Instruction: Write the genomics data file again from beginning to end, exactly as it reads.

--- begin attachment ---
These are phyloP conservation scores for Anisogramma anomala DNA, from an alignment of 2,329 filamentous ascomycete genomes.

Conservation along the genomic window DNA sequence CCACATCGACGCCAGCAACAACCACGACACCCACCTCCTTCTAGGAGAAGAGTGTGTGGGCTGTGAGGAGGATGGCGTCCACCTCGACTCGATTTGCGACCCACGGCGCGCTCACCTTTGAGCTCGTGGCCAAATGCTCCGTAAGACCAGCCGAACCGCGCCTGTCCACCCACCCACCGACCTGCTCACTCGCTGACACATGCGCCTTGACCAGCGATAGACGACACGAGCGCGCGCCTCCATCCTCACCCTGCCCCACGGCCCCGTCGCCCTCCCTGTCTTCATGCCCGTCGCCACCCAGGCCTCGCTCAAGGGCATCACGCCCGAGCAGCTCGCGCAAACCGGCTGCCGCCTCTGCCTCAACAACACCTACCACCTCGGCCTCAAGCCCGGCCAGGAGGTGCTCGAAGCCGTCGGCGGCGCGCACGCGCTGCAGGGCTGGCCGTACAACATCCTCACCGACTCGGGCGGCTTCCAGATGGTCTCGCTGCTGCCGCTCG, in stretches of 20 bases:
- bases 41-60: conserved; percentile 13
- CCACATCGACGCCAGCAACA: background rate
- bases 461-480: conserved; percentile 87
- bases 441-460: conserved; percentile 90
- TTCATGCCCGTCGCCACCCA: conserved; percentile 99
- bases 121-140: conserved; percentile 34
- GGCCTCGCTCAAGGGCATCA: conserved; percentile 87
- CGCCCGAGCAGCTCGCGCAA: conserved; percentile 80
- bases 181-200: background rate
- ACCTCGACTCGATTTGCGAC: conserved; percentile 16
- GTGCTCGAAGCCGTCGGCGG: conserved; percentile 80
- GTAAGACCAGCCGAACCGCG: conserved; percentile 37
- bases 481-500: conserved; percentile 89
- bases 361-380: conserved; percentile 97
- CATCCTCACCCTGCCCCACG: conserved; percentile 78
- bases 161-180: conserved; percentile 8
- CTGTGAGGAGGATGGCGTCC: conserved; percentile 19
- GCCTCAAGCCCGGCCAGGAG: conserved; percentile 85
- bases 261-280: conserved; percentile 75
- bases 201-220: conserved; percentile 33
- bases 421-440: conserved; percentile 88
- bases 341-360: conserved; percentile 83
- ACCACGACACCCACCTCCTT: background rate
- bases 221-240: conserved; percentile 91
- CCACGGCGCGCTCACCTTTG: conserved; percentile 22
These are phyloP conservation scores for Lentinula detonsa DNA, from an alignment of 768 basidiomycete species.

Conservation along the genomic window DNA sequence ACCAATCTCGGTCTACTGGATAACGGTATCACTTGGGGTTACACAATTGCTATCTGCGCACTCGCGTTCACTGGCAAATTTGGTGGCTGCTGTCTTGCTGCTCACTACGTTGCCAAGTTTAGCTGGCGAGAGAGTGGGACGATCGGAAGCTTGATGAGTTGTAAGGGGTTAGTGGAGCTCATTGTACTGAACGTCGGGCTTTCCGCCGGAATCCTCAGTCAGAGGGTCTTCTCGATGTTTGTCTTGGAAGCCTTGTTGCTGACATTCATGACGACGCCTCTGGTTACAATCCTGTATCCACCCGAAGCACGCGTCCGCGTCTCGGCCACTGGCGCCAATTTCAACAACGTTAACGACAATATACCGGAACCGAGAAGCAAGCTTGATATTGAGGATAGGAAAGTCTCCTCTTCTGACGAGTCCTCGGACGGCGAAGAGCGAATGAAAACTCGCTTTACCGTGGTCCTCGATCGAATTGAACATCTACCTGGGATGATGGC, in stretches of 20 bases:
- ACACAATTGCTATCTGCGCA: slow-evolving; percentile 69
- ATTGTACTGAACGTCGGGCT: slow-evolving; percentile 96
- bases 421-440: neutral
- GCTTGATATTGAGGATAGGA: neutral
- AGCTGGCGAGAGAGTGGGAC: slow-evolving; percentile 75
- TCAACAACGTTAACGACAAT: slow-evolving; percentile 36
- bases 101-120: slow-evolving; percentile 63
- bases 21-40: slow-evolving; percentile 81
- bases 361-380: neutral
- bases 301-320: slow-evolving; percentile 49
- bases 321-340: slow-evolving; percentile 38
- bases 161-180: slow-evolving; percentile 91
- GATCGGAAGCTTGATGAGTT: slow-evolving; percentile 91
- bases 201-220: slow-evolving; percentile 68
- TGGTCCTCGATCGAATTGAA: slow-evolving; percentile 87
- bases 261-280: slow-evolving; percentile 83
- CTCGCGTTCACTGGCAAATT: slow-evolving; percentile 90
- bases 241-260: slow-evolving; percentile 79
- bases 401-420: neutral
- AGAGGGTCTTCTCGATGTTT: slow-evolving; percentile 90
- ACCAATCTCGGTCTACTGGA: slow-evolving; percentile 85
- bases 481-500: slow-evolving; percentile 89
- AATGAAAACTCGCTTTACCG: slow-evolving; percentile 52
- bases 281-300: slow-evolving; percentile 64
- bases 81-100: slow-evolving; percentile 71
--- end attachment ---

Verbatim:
These are phyloP conservation scores for Anisogramma anomala DNA, from an alignment of 2,329 filamentous ascomycete genomes.

Conservation along the genomic window DNA sequence CCACATCGACGCCAGCAACAACCACGACACCCACCTCCTTCTAGGAGAAGAGTGTGTGGGCTGTGAGGAGGATGGCGTCCACCTCGACTCGATTTGCGACCCACGGCGCGCTCACCTTTGAGCTCGTGGCCAAATGCTCCGTAAGACCAGCCGAACCGCGCCTGTCCACCCACCCACCGACCTGCTCACTCGCTGACACATGCGCCTTGACCAGCGATAGACGACACGAGCGCGCGCCTCCATCCTCACCCTGCCCCACGGCCCCGTCGCCCTCCCTGTCTTCATGCCCGTCGCCACCCAGGCCTCGCTCAAGGGCATCACGCCCGAGCAGCTCGCGCAAACCGGCTGCCGCCTCTGCCTCAACAACACCTACCACCTCGGCCTCAAGCCCGGCCAGGAGGTGCTCGAAGCCGTCGGCGGCGCGCACGCGCTGCAGGGCTGGCCGTACAACATCCTCACCGACTCGGGCGGCTTCCAGATGGTCTCGCTGCTGCCGCTCG, in stretches of 20 bases:
- bases 41-60: conserved; percentile 13
- CCACATCGACGCCAGCAACA: background rate
- bases 461-480: conserved; percentile 87
- bases 441-460: conserved; percentile 90
- TTCATGCCCGTCGCCACCCA: conserved; percentile 99
- bases 121-140: conserved; percentile 34
- GGCCTCGCTCAAGGGCATCA: conserved; percentile 87
- CGCCCGAGCAGCTCGCGCAA: conserved; percentile 80
- bases 181-200: background rate
- ACCTCGACTCGATTTGCGAC: conserved; percentile 16
- GTGCTCGAAGCCGTCGGCGG: conserved; percentile 80
- GTAAGACCAGCCGAACCGCG: conserved; percentile 37
- bases 481-500: conserved; percentile 89
- bases 361-380: conserved; percentile 97
- CATCCTCACCCTGCCCCACG: conserved; percentile 78
- bases 161-180: conserved; percentile 8
- CTGTGAGGAGGATGGCGTCC: conserved; percentile 19
- GCCTCAAGCCCGGCCAGGAG: conserved; percentile 85
- bases 261-280: conserved; percentile 75
- bases 201-220: conserved; percentile 33
- bases 421-440: conserved; percentile 88
- bases 341-360: conserved; percentile 83
- ACCACGACACCCACCTCCTT: background rate
- bases 221-240: conserved; percentile 91
- CCACGGCGCGCTCACCTTTG: conserved; percentile 22
These are phyloP conservation scores for Lentinula detonsa DNA, from an alignment of 768 basidiomycete species.

Conservation along the genomic window DNA sequence ACCAATCTCGGTCTACTGGATAACGGTATCACTTGGGGTTACACAATTGCTATCTGCGCACTCGCGTTCACTGGCAAATTTGGTGGCTGCTGTCTTGCTGCTCACTACGTTGCCAAGTTTAGCTGGCGAGAGAGTGGGACGATCGGAAGCTTGATGAGTTGTAAGGGGTTAGTGGAGCTCATTGTACTGAACGTCGGGCTTTCCGCCGGAATCCTCAGTCAGAGGGTCTTCTCGATGTTTGTCTTGGAAGCCTTGTTGCTGACATTCATGACGACGCCTCTGGTTACAATCCTGTATCCACCCGAAGCACGCGTCCGCGTCTCGGCCACTGGCGCCAATTTCAACAACGTTAACGACAATATACCGGAACCGAGAAGCAAGCTTGATATTGAGGATAGGAAAGTCTCCTCTTCTGACGAGTCCTCGGACGGCGAAGAGCGAATGAAAACTCGCTTTACCGTGGTCCTCGATCGAATTGAACATCTACCTGGGATGATGGC, in stretches of 20 bases:
- ACACAATTGCTATCTGCGCA: slow-evolving; percentile 69
- ATTGTACTGAACGTCGGGCT: slow-evolving; percentile 96
- bases 421-440: neutral
- GCTTGATATTGAGGATAGGA: neutral
- AGCTGGCGAGAGAGTGGGAC: slow-evolving; percentile 75
- TCAACAACGTTAACGACAAT: slow-evolving; percentile 36
- bases 101-120: slow-evolving; percentile 63
- bases 21-40: slow-evolving; percentile 81
- bases 361-380: neutral
- bases 301-320: slow-evolving; percentile 49
- bases 321-340: slow-evolving; percentile 38
- bases 161-180: slow-evolving; percentile 91
- GATCGGAAGCTTGATGAGTT: slow-evolving; percentile 91
- bases 201-220: slow-evolving; percentile 68
- TGGTCCTCGATCGAATTGAA: slow-evolving; percentile 87
- bases 261-280: slow-evolving; percentile 83
- CTCGCGTTCACTGGCAAATT: slow-evolving; percentile 90
- bases 241-260: slow-evolving; percentile 79
- bases 401-420: neutral
- AGAGGGTCTTCTCGATGTTT: slow-evolving; percentile 90
- ACCAATCTCGGTCTACTGGA: slow-evolving; percentile 85
- bases 481-500: slow-evolving; percentile 89
- AATGAAAACTCGCTTTACCG: slow-evolving; percentile 52
- bases 281-300: slow-evolving; percentile 64
- bases 81-100: slow-evolving; percentile 71